Home https://server7.kproxy.com/servlet/redirect.srv/sruj/smyrwpoii/p2/ Health https://server7.kproxy.com/servlet/redirect.srv/sruj/smyrwpoii/p2/ Researchers find unusual forms of iron and copper in the brains of Alzheimer’s patients

Researchers find unusual forms of iron and copper in the brains of Alzheimer’s patients



In the brain of a person with Alzheimer's disease, beta-amyloid proteins clump together to form plaques (brown), while clumps of tau proteins form tangles (blue).  These structures are thought to interfere with normal brain function.

In the brain of a person with Alzheimer’s disease, beta-amyloid proteins clump together to form plaques (brown), while clumps of tau proteins form tangles (blue). These structures are thought to interfere with normal brain function.
Picture: NIH Image Gallery / Wikimedia Commons

A group of researchers say they have made a surprising and potentially very important discovery in the brain of two people with Alzheimer’s disease: traces of a certain form of iron and copper deep inside deposits of amyloid plaque, a key marker of the deadly disease. The finding raises several questions about how Alzheimer’s develops, and may one day point to a new way of detecting or treating the underlying dysfunction that causes it.

Iron and copper are elements found in small amounts throughout the body, including in the brain. They can serve many important functions, such as being parts of enzymes that are essential to our healthy functioning. Both can enter different oxidation states when they are part of a compound, meaning they lose or gain electrons. Because some of these elements can be dangerous to us, triggering chemical reactions that damage cells, the body usually does a good job of regulating the types of iron and copper that must be present in our system at all times.

However, the regulation of these metals does not appear to work as well in the brain of people with Alzheimer’s disease. Those with the disorder develop deposits of improperly folded amyloid beta and tau, which are called plaques and tangles, respectively. And some evidence has suggested that there are toxic forms of iron and copper inside these plaques.

To better understand this possible link, researchers in the UK, Germany and the US collaborated on a new study, published Wednesday in Science Advances. They used a type of X-ray imaging to analyze the specific chemical composition of plaques taken from the brains of two deceased donors with severe Alzheimer’s. They then found elemental and metallic nanoparticles of iron and copper in the nuclei of these plaques, meaning that the elements had no oxidation – no electrons were missing or added.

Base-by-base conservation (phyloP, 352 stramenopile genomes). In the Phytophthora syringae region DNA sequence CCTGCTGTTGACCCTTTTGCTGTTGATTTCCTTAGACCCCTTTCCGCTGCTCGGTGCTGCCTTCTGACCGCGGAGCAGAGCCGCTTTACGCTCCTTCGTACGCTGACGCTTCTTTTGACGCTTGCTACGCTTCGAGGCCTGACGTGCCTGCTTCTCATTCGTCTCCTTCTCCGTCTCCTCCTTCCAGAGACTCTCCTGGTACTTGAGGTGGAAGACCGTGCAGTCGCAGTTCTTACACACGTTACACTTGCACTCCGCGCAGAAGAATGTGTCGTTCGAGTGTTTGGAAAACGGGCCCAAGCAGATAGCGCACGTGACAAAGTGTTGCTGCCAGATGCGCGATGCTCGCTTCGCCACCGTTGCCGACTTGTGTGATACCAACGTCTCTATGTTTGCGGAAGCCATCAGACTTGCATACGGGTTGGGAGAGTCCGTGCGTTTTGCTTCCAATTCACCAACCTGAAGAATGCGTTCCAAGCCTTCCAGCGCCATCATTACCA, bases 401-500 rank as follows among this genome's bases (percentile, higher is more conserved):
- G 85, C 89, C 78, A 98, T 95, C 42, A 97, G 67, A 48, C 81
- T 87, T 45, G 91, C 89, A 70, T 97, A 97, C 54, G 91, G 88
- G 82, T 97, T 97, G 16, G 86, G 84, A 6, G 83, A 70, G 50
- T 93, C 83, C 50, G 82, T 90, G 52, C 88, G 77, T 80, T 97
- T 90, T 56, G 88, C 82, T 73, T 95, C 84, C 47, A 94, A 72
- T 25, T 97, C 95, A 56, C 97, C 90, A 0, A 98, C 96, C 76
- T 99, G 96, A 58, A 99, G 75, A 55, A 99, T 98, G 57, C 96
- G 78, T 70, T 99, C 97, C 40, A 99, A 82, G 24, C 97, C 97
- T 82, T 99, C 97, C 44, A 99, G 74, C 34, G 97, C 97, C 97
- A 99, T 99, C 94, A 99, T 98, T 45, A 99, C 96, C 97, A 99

Although some species of bacteria, fungi and plants are known to produce this kind of metal, this is the first time this type of iron and copper has been documented in human tissues, according to the authors. And it can help explain how plaques damage the brain.

“The metal forms of iron and copper we observed have distinctly different chemical and magnetic properties from their less reactive oxide forms, where iron and copper are predominantly stored in the human body,” senior author Neil Telling, professor of biomedical nanophysics at Keele University in the UK, told Gizmodo in an email. “The surfaces of metallic copper and iron are very unstable and react easily with their surroundings with the potential to cause damage to brain cells.”

Of course, potential discoveries like this one need to be further investigated and validated by other researchers before they can be accepted as true. While this is a genuine find, there are many unanswered questions. For example, it has not yet been confirmed whether these metals can only be found in the brains of Alzheimer’s patients. In addition, their exact origin remains a mystery, although previous research by Teling’s team and others suggests that amyloid plaques may trigger chemical reactions capable of transforming less reactive forms of these elements into something more dangerous. Some studies have done that as well raised the possibility that amyloid plaques may protect us from these toxic metals, Telling noted, so the relationship between all of these factors may be more complicated than we think.

In any case, Telling and his team plan to continue digging further into this. And if this area continues to show promise, it may well lead to new directions for understanding Alzheimer’s and other neurological disorders associated with rogue proteins, such as Parkinson’s disease.

“This line of research could ultimately lead to new treatments targeting metals as well as the amyloid proteins currently under consideration,” he said. “The existence of small magnetic iron particles in plaques could also help with the diagnosis and to monitor disease progression, as they could in principle be detected by MRI scanners.”


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